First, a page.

Ancient philosophers including Plato and Aristotle adovcated early forms of intelligent design theory, which shows that intelligent design is not a recent invention of the Christian right (download “The Roots of Intelligent Design” here). We shall focus on a colorful 18th-century example of design theory that most people have overlooked: the engimatic work of Jean-Jacques Rousseau (1712–1778).
In Emile (1762), Rousseau’s influential book about how humans learn, we get a glimpse of how a leading Enlightenment thinker recognized the legitimacy of the inference to intelligent design in cosmology and the study of living organisms. Although Rousseau largely rejected Christianity, he found himself drawn by extensive evidence and intuition to infer the existence of some sort of cosmic intelligent designer. The core of Rousseau’s musings about the design inference is found about midway through book four of Emile, a treatise that was condemned in Paris (Catholics) and Geneva (Calvinist Protestants) for its theological heresy (he was nowhere near what today is known as "the Christian right"). Despite its departure from the historic Christian faith, Rousseau’s book Emile analyzes how humans are able to learn about the intelligent design of certain features of the natural world. To find the passages I quote below, you may perform a text search within the version of Emile made available for free public access by Project Gutenberg, which is the version I have used.
The first causes of motion are not to be found in matter; matter receives and transmits motion, but does not produce it. The more I observe the action and reaction of the forces of nature playing on one another, the more I see that we must always go back from one effect to another, till we arrive at a first cause in some will; for to assume an infinite succession of causes is to assume that there is no first cause. In a word, no motion which is not caused by another motion can take place, except by a spontaneous, voluntary action; inanimate bodies have no action but motion, and there is no real action without will. This is my first principle. I believe, therefore, that there is a will which sets the universe in motion and gives life to nature. This is my first dogma, or the first article of my creed.
Rousseau draws from Newtonian physics and various well know philosophical resources to develop an argument for a cosmic intelligent designer. In keeping with the Enlightement mentality that Rousseau helped to cultivate, he avoids any dependence upon religious texts. If we follow the causal chain of “action and reaction” back far enough we eventually come to a first cause, which must be an intelligent being--an entity capable of “spontaneous, voluntary action.” Newton himself espoused a similar design argument (perhaps I shall blog on this later). An intelligent being, Rousseau argues, is capable of making the choices that were needed to initiate the material causal chains that have reached the present moment in time. An unending backward chain of unintelligent physical causes is not possible because such an infinite regress amounts to saying that the cosmos is uncaused, which is absurd. “No motion which is not caused by another motion can take place, except by a spontaneous, voluntary action,” Rousseau muses. Thus a cosmic intelligent designer, a first cause, must exist.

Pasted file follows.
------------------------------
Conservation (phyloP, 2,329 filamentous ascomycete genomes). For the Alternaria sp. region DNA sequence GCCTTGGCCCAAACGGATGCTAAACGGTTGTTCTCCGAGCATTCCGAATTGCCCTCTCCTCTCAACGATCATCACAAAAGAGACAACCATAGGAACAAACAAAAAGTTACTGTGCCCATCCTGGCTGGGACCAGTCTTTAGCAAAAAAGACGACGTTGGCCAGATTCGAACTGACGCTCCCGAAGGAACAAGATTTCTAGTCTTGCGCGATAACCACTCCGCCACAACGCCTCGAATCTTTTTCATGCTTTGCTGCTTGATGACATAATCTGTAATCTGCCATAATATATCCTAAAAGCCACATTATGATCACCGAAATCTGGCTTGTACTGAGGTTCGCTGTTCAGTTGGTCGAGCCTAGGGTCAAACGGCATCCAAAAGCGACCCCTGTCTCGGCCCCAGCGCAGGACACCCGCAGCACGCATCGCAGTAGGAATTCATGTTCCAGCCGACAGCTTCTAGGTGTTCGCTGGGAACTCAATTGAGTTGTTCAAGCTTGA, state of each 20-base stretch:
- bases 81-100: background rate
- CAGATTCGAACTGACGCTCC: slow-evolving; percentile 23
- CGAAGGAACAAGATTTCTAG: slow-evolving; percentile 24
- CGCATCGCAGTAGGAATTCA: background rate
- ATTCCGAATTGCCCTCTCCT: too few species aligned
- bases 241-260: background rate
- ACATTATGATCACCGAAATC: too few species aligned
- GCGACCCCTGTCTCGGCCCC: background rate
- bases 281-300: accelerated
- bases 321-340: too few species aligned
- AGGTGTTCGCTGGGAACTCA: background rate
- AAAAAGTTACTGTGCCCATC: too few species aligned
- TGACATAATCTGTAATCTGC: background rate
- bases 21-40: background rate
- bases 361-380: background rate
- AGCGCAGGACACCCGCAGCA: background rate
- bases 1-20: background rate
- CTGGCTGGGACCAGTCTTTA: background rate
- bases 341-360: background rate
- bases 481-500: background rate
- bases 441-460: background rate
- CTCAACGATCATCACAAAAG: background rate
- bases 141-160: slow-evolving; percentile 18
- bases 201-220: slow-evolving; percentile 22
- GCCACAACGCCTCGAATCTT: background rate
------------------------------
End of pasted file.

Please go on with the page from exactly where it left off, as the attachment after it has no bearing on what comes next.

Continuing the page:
Rousseau’s reflection on his own experience as an embodied intelligent agent provides sufficient resources for avoiding an impasse at the critical question of the mind-body problem: how does a non-material mind move molecules? He writes in this regard:
How does a will produce a physical and corporeal action? I cannot tell, but I perceive that it does so in myself; I will to do something and I do it; I will to move my body and it moves, but if an inanimate body, when at rest, should begin to move itself, the thing is incomprehensible and without precedent. The will is known to me in its action, not in its nature. I know this will as a cause of motion, but to conceive of matter as producing motion is clearly to conceive of an effect without a cause, which is not to conceive at all.
Rousseau realizes that one need not have a complete account of the characteristics of an intelligent designer to be able to infer the designer’s existence. “The will is known to me in its action, not in its nature,” he proclaims as he analyzes his own experience as an intelligent agent.
Rousseau also notes:
It is no more possible for me to conceive how my will moves my body than to conceive how my sensations affect my mind. I do not even know why one of these mysteries has seemed less inexplicable than the other. For my own part, whether I am active or passive, the means of union of the two substances seem to me absolutely incomprehensible. It is very strange that people make this very incomprehensibility a step towards the compounding of the two substances, as if operations so different in kind were more easily explained in one case than in two.
While wrestling with the mind-body problem, Rousseau argues for the futility of reducing minds to merely material things. We don’t have to have a complete account of how non-material minds interact with material bodies in order to know about the existence of non-material minds that do, in fact, interact (somehow) with the material world. It is futile to attempt “compounding of the two substances”—mind and matter.
He concludes this section with a question:
The doctrine I have just laid down is indeed obscure; but at least it suggests a meaning and there is nothing in it repugnant to reason or experience; can we say as much of materialism?
He replies “no” to his own rhetorical question in the next part of his argument against reductionistic materialism. See part two of this study of Rousseau’s intelligent design theory.